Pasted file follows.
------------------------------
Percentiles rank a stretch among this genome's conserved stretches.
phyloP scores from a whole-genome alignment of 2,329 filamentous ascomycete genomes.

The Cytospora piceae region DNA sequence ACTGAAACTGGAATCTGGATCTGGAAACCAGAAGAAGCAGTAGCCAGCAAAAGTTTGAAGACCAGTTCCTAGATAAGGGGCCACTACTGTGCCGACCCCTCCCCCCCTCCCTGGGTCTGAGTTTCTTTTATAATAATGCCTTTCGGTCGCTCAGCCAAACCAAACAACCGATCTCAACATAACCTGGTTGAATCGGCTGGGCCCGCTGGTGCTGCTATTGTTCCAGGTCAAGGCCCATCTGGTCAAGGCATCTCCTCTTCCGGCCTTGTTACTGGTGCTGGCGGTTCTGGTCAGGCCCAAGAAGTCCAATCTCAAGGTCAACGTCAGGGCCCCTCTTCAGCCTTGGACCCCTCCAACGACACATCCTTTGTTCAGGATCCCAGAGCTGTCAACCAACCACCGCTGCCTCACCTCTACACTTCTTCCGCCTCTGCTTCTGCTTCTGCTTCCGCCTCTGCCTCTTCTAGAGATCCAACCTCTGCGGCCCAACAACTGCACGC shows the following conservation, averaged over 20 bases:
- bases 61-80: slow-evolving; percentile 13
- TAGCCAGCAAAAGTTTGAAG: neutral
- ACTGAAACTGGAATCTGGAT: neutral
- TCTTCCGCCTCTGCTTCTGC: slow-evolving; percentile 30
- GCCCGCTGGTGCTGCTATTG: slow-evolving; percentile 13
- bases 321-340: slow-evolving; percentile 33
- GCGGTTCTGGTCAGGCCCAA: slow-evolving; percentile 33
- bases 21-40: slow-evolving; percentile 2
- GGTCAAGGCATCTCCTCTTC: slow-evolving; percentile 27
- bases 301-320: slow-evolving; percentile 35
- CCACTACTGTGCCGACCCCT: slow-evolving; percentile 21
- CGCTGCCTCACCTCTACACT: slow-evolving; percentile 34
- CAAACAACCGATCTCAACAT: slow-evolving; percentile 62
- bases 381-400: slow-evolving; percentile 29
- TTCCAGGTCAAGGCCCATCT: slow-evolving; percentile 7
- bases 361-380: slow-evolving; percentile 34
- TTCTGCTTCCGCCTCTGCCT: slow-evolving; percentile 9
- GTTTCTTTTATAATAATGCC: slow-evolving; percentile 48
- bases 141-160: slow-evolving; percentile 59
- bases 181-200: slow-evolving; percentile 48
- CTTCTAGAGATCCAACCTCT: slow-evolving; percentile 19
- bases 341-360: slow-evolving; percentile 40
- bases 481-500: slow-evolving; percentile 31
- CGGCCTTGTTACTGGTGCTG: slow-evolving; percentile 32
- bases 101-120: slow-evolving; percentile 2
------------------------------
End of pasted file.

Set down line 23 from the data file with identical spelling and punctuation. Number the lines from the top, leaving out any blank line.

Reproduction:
- bases 181-200: slow-evolving; percentile 48